Self and informant memory concerns align in healthy memory complainers and in early stages of mild cognitive impairment but separate with increasing cognitive impairment
Age and Ageing
Oxford University Press
School of Medical and Health Sciences / Centre of Excellence for Alzheimer's Disease Research and Care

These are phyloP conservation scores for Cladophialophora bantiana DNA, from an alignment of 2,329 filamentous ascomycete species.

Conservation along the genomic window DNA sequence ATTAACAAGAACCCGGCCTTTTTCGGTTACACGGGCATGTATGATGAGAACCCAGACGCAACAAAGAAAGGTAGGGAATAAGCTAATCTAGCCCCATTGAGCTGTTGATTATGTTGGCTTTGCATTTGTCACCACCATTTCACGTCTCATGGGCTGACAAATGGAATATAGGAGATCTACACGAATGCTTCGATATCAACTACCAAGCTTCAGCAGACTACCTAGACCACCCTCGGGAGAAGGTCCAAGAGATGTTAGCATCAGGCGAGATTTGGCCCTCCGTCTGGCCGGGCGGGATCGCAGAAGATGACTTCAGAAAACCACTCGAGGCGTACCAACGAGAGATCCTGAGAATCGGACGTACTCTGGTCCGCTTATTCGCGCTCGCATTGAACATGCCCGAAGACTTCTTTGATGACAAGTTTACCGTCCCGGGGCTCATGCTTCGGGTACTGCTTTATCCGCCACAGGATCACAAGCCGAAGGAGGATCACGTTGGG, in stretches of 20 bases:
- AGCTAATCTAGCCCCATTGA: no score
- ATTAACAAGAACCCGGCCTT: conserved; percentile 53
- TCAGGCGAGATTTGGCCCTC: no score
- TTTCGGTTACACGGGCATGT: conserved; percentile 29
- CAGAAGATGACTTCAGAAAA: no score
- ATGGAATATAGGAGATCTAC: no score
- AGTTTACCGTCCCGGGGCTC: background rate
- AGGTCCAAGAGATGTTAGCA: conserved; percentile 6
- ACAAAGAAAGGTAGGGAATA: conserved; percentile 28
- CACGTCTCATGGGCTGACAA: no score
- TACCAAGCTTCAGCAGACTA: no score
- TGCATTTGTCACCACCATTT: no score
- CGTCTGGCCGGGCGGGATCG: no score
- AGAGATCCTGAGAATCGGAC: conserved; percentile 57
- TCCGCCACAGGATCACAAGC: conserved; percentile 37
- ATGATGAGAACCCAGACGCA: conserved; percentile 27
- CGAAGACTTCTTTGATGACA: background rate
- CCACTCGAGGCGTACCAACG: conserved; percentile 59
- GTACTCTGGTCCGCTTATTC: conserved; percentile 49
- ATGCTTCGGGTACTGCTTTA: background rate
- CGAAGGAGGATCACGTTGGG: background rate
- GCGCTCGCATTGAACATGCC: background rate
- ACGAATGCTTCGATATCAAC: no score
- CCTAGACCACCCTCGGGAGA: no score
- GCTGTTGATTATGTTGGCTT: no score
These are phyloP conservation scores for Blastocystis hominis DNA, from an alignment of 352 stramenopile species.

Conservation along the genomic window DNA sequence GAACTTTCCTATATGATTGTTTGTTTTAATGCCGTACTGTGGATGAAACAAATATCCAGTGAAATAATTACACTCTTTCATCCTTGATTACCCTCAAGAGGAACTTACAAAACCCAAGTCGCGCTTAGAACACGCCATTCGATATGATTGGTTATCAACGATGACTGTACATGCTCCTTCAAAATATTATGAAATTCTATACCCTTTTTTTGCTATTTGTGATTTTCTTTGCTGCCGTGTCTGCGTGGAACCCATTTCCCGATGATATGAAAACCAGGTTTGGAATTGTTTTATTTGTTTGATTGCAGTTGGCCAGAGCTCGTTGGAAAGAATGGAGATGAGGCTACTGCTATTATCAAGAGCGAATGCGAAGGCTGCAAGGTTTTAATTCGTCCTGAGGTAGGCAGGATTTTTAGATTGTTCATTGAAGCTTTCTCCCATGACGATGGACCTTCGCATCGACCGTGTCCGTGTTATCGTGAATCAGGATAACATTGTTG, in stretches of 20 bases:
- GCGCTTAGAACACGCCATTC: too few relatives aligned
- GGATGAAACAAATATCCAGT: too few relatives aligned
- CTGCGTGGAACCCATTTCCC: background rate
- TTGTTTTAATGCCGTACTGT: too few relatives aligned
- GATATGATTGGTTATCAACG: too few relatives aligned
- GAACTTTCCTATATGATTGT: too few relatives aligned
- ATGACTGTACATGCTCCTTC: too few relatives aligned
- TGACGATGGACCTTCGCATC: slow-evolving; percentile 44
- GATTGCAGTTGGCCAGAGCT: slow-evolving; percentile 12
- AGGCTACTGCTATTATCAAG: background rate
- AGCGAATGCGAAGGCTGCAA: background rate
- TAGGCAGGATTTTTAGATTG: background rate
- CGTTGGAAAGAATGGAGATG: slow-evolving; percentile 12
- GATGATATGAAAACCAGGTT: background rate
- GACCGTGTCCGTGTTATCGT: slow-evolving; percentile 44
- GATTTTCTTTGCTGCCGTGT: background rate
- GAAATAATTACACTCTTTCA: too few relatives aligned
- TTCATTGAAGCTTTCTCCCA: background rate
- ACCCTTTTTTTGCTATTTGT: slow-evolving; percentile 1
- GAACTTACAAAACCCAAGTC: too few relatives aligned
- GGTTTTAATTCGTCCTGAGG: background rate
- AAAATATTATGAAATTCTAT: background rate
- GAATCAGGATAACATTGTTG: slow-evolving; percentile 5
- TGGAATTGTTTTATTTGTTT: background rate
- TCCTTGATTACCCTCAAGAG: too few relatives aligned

Background: information provided by an informant about a patient with cognitive change is an essential component of clinical history taking. How an informant's report relates to the patient's phenomenological experience of memory loss is yet to be understood. The aim was to examine patterns of relationships between self and informant reports from a phenomenological perspective. Methods: forty-three healthy non-memory complainers (HC-NMC), 37 healthy subjective memory complainers (HC-SMC) and 43 individuals with mild cognitive impairment (MCI) were administered a semi-structured interview, which measured their concerns of frequency of memory lapses and impact on mood. Informants responded to questionnaires. Results: self-reported concerns of increasing frequency and impacted mood related to informant concerns in HC-SMCs. MCI with lower informant concern showed a similar pattern to HC-SMCs on complaints of increasing frequency. In those with higher informant concern, self-reports markedly separated from informant concern. The MCI group with greater informant concern performed comparatively poor on verbal and non-verbal memory measures. Conclusions: our results suggest that the association between self-reported and informant memory concerns is moderated by MCI severity. Self and informant reports of increasing memory lapse frequency aligned in HC-SMC and MCIs with low informant concern, suggesting a similar dyadic experience of memory change. In MCIs with greater informant concern, the pattern changed exposing a changing insight with advancing memory impairment. These individuals are potentially reflecting a ‘forgetting that they forget’ phenomenon in elements of their concern.